What is policy for 'range' orders? JCAHO will ask

Unclear drug orders can put you at risk

Are nurses in your ED given "range" orders for pain and other medications, without specific dosages and frequency of administration? This prescribing practice puts patients at risk, says Susan F. Paparella, RN, MSN, director of consulting services for the Huntingdon Valley, PA-based Institute for Safe Medication Practices.

She gives the example of an order for "Tylenol 325 mg-1,000 mg 2-4 hours PRN for headache, fever, or pain." "We refer to these as 'don't bother me orders' because the prescriber is writing a broad order to cover almost anything," she says. "The nurse is left to decide how much, how often, and for what reason."

Range orders results in variation in care since different nurses will choose different doses and frequencies, says Paparella. "Getting a handle on what the patient actually received and measuring its effectiveness is particularly difficult to do," she says. "There is really no reason for a prescriber to give range orders."

Instead, specific orders should be tied directly to a pain scale or other objective measure, says Paparella. She suggests the following example order: "For a pain scale rating less than X, give Drug A one tablet po prn pain every four hours. For a pain scale rating X-Y, give Drug B mg IV prn pain every four hours. For a pain scale rating of Y or greater, give Drug C mg IV prn pain. For pain unrelieved with Drug C, contact the prescriber."

"That way, the order is not open to interpretation," says Paparella. "Anything else borders on being ambiguous." If range dose orders are written in the ED, the nurse should ask the prescriber for clarification, so the order is clearly understood, she adds.

If an order such as "Morphine 2-4 mg every 3-4 hours prn for pain" is written without a policy in place for guidance, this leaves the criteria for medication administration up to nursing judgment, says Gail Williams, RN, CCRN, CEN, clinical nurse specialist for the ED at Shore Health System in Cambridge, MD. "Legally, this could be interpreted as practicing medicine without a license," she says.

If range orders are used in your ED, you need to specify the required elements of that type of order, says Anita Giuntoli, associate director of the standards interpretation group at the Joint Commission on Accreditation of Healthcare Organizations (JCAHO). If those required elements are not present in a range order, then the nurse or pharmacist must clarify with the prescriber exactly what is intended for that patient, she adds.

"Allowing for too much discretion for those interpreting the order can potentially put a patient at risk and may have nurses practicing outside of their scope of practice," says Giuntoli. "The range order should be written so specifically that every nurse or clinician working with that patient would be able to interpret and implement that order exactly the same way."

At Shore Health System, the ED's policy states the shortest time interval ordered will be the official time increment, with a system for correlating the patient's numerical report of pain with the nursing assessment to determine medication dosage, says Williams.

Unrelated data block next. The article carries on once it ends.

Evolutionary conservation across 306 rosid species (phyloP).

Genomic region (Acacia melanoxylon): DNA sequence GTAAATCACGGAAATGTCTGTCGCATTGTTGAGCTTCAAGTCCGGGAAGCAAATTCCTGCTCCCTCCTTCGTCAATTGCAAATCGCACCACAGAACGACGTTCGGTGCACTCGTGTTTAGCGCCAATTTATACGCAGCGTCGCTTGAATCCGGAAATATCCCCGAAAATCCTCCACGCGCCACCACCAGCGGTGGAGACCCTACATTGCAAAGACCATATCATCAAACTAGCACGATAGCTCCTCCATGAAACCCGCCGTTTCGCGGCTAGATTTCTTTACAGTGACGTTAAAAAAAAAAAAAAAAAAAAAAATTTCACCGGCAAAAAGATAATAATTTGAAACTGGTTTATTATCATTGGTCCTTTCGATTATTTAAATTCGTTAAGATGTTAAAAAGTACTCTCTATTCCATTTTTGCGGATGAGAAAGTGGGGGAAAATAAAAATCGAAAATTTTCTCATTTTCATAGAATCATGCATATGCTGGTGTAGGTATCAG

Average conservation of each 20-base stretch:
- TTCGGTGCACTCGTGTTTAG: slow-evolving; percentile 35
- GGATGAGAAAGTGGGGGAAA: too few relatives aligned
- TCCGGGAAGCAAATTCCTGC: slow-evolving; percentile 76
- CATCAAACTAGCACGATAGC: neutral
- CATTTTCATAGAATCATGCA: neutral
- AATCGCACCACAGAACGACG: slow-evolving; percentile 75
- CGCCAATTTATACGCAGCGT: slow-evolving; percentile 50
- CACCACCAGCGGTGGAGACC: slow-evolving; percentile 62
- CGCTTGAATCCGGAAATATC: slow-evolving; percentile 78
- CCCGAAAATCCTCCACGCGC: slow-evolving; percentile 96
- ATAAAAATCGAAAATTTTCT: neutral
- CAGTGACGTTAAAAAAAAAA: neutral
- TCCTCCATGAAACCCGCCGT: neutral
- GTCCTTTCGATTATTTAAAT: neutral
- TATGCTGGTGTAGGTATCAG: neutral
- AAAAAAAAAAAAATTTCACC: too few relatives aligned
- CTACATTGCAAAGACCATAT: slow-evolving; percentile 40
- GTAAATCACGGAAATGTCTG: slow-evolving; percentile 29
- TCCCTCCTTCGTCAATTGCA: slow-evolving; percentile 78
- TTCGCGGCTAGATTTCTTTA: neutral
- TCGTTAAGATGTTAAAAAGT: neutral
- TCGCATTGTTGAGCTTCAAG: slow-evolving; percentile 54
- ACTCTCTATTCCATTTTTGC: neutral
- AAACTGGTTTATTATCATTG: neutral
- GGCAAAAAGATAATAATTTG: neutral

At Methodist Hospital in Indianapolis, physicians no longer give range orders, reports Mary J. Ross, RN, BSN, CEN, charge nurse in the Emergency Medicine Trauma Center. "We made this change over a year ago due to a JCAHO recommendation," she says. "Now the practice in the ED is that a nurse and physician assess the patient's response to all medication before and after each dose." Here are the steps that occur:

  • A written order is given for a specific dosage, such as 4 mg of morphine.
  • Before the drug is given, the nurse asks the patient to rate their pain, gives the pain medication, and performs a reassessment in 15-30 minutes.
  • If the patient has had little result, the nurse then takes the patient chart back to the physician and relays the patient's response, so the physician then will write an order for additional medication.

"Sometimes it is a different medication, sometimes it is a repeat of the same dose of medicine, and sometimes it is a larger dose of the same medication," says Ross. "It all depends on the patient's response to the medication that was given."

In some cases, the physician goes to the room to reassess the patient and writes an order for additional medication, adds Ross. In this case, an assessment of the patient's drug response before and after each dose is documented. "After this assessment, the nurse can get another order for additional medication," she explains.

The pain assessment is done before and after medications are given, by asking patients to rate their pain from 1-10. "We also use nonverbal cues to assess pain," Ross says. "We audit the ED charts every month to assess compliance."

Sources

For more information on medication orders and patient safety, contact:

  • Gail McWilliams, RN,MS,CCRN, CEN, Clinical Nurse Specialist-ED/Critical Care/Behavior Health, Shore Health System, 300 Byrn St., Cambridge, MD 21613. Phone: (410) 822-1000, ext. 8019. Fax: (410) 221-6213.
  • Susan F. Paparella, RN, MSN, Director of Consulting Services, Institute for Safe Medication Practices, 1800 Byberry Road, Suite 810, Huntingdon Valley, PA 19006. Telephone: (215) 947-7797. Fax: (215) 914-1492. E-mail: spaparella@ismp.org.
  • Mary J. Ross, RN, BSN, CEN, Charge Nurse, Emergency Medicine Trauma Center, Methodist Hospital at Clarian Health Partners, 1801 N. Senate Blvd., Indianapolis, IN 46202. Telephone: (317) 962-8355. E-mail: MJRoss@clarian.org.